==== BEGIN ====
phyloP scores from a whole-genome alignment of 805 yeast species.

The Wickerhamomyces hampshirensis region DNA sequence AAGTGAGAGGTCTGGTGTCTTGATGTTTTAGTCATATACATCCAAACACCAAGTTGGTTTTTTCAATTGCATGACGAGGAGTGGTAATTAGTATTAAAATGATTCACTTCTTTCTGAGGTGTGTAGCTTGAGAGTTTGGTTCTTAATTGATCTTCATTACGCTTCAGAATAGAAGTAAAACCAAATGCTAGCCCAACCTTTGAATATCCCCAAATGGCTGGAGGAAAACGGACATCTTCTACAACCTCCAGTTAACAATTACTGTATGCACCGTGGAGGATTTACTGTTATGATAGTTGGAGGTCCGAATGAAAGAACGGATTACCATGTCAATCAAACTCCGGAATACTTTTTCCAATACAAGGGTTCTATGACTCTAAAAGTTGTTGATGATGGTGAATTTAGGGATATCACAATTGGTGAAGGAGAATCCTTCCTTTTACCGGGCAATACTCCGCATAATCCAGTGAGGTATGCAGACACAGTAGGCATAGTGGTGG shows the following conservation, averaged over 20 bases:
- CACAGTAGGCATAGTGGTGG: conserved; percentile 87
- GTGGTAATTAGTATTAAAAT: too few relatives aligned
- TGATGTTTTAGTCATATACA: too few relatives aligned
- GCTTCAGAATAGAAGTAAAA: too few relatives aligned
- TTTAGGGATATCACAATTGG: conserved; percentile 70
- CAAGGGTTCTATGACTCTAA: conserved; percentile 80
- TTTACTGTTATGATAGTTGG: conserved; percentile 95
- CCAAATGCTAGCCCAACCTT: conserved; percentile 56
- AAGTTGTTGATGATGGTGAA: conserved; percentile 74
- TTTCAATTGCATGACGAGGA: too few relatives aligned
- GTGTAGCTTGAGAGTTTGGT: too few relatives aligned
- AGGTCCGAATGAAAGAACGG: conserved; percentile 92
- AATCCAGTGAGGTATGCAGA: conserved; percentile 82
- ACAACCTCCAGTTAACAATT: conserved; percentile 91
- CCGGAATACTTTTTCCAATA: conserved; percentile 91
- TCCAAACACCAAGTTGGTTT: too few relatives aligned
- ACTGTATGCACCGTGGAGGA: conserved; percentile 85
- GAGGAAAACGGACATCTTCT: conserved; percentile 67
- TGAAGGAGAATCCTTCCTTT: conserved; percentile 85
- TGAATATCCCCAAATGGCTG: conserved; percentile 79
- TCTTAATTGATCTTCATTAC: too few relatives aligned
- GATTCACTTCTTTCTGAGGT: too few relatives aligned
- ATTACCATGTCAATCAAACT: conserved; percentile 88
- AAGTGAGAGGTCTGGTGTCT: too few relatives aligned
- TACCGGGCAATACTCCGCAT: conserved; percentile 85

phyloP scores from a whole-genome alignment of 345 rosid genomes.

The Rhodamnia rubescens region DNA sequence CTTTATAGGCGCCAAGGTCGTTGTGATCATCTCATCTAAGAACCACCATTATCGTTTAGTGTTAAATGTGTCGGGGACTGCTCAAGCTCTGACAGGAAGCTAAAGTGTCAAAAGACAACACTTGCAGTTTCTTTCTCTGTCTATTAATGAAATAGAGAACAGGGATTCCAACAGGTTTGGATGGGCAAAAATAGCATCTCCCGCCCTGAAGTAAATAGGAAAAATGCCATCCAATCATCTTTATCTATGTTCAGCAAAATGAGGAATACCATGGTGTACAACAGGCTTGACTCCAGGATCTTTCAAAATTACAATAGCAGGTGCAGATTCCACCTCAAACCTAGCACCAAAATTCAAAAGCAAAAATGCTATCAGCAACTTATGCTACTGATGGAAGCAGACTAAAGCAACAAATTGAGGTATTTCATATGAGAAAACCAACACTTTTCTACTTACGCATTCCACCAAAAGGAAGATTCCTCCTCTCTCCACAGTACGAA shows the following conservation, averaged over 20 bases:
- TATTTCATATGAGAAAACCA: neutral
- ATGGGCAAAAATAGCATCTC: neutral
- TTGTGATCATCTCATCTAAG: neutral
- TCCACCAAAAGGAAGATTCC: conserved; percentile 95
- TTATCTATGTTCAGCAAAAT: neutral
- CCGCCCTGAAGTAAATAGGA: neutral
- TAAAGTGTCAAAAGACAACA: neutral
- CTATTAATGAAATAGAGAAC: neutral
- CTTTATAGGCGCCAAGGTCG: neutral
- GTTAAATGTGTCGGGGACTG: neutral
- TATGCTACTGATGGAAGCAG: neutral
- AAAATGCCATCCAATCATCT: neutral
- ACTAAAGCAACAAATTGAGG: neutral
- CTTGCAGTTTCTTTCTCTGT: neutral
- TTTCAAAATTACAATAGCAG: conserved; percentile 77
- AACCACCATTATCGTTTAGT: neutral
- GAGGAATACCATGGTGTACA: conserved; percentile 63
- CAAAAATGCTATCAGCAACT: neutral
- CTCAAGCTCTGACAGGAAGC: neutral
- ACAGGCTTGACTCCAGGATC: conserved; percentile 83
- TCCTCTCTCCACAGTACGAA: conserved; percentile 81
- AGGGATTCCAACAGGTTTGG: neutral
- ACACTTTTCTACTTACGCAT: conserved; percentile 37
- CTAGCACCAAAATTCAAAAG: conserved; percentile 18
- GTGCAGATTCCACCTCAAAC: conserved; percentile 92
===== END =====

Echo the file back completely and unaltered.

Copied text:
phyloP scores from a whole-genome alignment of 805 yeast species.

The Wickerhamomyces hampshirensis region DNA sequence AAGTGAGAGGTCTGGTGTCTTGATGTTTTAGTCATATACATCCAAACACCAAGTTGGTTTTTTCAATTGCATGACGAGGAGTGGTAATTAGTATTAAAATGATTCACTTCTTTCTGAGGTGTGTAGCTTGAGAGTTTGGTTCTTAATTGATCTTCATTACGCTTCAGAATAGAAGTAAAACCAAATGCTAGCCCAACCTTTGAATATCCCCAAATGGCTGGAGGAAAACGGACATCTTCTACAACCTCCAGTTAACAATTACTGTATGCACCGTGGAGGATTTACTGTTATGATAGTTGGAGGTCCGAATGAAAGAACGGATTACCATGTCAATCAAACTCCGGAATACTTTTTCCAATACAAGGGTTCTATGACTCTAAAAGTTGTTGATGATGGTGAATTTAGGGATATCACAATTGGTGAAGGAGAATCCTTCCTTTTACCGGGCAATACTCCGCATAATCCAGTGAGGTATGCAGACACAGTAGGCATAGTGGTGG shows the following conservation, averaged over 20 bases:
- CACAGTAGGCATAGTGGTGG: conserved; percentile 87
- GTGGTAATTAGTATTAAAAT: too few relatives aligned
- TGATGTTTTAGTCATATACA: too few relatives aligned
- GCTTCAGAATAGAAGTAAAA: too few relatives aligned
- TTTAGGGATATCACAATTGG: conserved; percentile 70
- CAAGGGTTCTATGACTCTAA: conserved; percentile 80
- TTTACTGTTATGATAGTTGG: conserved; percentile 95
- CCAAATGCTAGCCCAACCTT: conserved; percentile 56
- AAGTTGTTGATGATGGTGAA: conserved; percentile 74
- TTTCAATTGCATGACGAGGA: too few relatives aligned
- GTGTAGCTTGAGAGTTTGGT: too few relatives aligned
- AGGTCCGAATGAAAGAACGG: conserved; percentile 92
- AATCCAGTGAGGTATGCAGA: conserved; percentile 82
- ACAACCTCCAGTTAACAATT: conserved; percentile 91
- CCGGAATACTTTTTCCAATA: conserved; percentile 91
- TCCAAACACCAAGTTGGTTT: too few relatives aligned
- ACTGTATGCACCGTGGAGGA: conserved; percentile 85
- GAGGAAAACGGACATCTTCT: conserved; percentile 67
- TGAAGGAGAATCCTTCCTTT: conserved; percentile 85
- TGAATATCCCCAAATGGCTG: conserved; percentile 79
- TCTTAATTGATCTTCATTAC: too few relatives aligned
- GATTCACTTCTTTCTGAGGT: too few relatives aligned
- ATTACCATGTCAATCAAACT: conserved; percentile 88
- AAGTGAGAGGTCTGGTGTCT: too few relatives aligned
- TACCGGGCAATACTCCGCAT: conserved; percentile 85

phyloP scores from a whole-genome alignment of 345 rosid genomes.

The Rhodamnia rubescens region DNA sequence CTTTATAGGCGCCAAGGTCGTTGTGATCATCTCATCTAAGAACCACCATTATCGTTTAGTGTTAAATGTGTCGGGGACTGCTCAAGCTCTGACAGGAAGCTAAAGTGTCAAAAGACAACACTTGCAGTTTCTTTCTCTGTCTATTAATGAAATAGAGAACAGGGATTCCAACAGGTTTGGATGGGCAAAAATAGCATCTCCCGCCCTGAAGTAAATAGGAAAAATGCCATCCAATCATCTTTATCTATGTTCAGCAAAATGAGGAATACCATGGTGTACAACAGGCTTGACTCCAGGATCTTTCAAAATTACAATAGCAGGTGCAGATTCCACCTCAAACCTAGCACCAAAATTCAAAAGCAAAAATGCTATCAGCAACTTATGCTACTGATGGAAGCAGACTAAAGCAACAAATTGAGGTATTTCATATGAGAAAACCAACACTTTTCTACTTACGCATTCCACCAAAAGGAAGATTCCTCCTCTCTCCACAGTACGAA shows the following conservation, averaged over 20 bases:
- TATTTCATATGAGAAAACCA: neutral
- ATGGGCAAAAATAGCATCTC: neutral
- TTGTGATCATCTCATCTAAG: neutral
- TCCACCAAAAGGAAGATTCC: conserved; percentile 95
- TTATCTATGTTCAGCAAAAT: neutral
- CCGCCCTGAAGTAAATAGGA: neutral
- TAAAGTGTCAAAAGACAACA: neutral
- CTATTAATGAAATAGAGAAC: neutral
- CTTTATAGGCGCCAAGGTCG: neutral
- GTTAAATGTGTCGGGGACTG: neutral
- TATGCTACTGATGGAAGCAG: neutral
- AAAATGCCATCCAATCATCT: neutral
- ACTAAAGCAACAAATTGAGG: neutral
- CTTGCAGTTTCTTTCTCTGT: neutral
- TTTCAAAATTACAATAGCAG: conserved; percentile 77
- AACCACCATTATCGTTTAGT: neutral
- GAGGAATACCATGGTGTACA: conserved; percentile 63
- CAAAAATGCTATCAGCAACT: neutral
- CTCAAGCTCTGACAGGAAGC: neutral
- ACAGGCTTGACTCCAGGATC: conserved; percentile 83
- TCCTCTCTCCACAGTACGAA: conserved; percentile 81
- AGGGATTCCAACAGGTTTGG: neutral
- ACACTTTTCTACTTACGCAT: conserved; percentile 37
- CTAGCACCAAAATTCAAAAG: conserved; percentile 18
- GTGCAGATTCCACCTCAAAC: conserved; percentile 92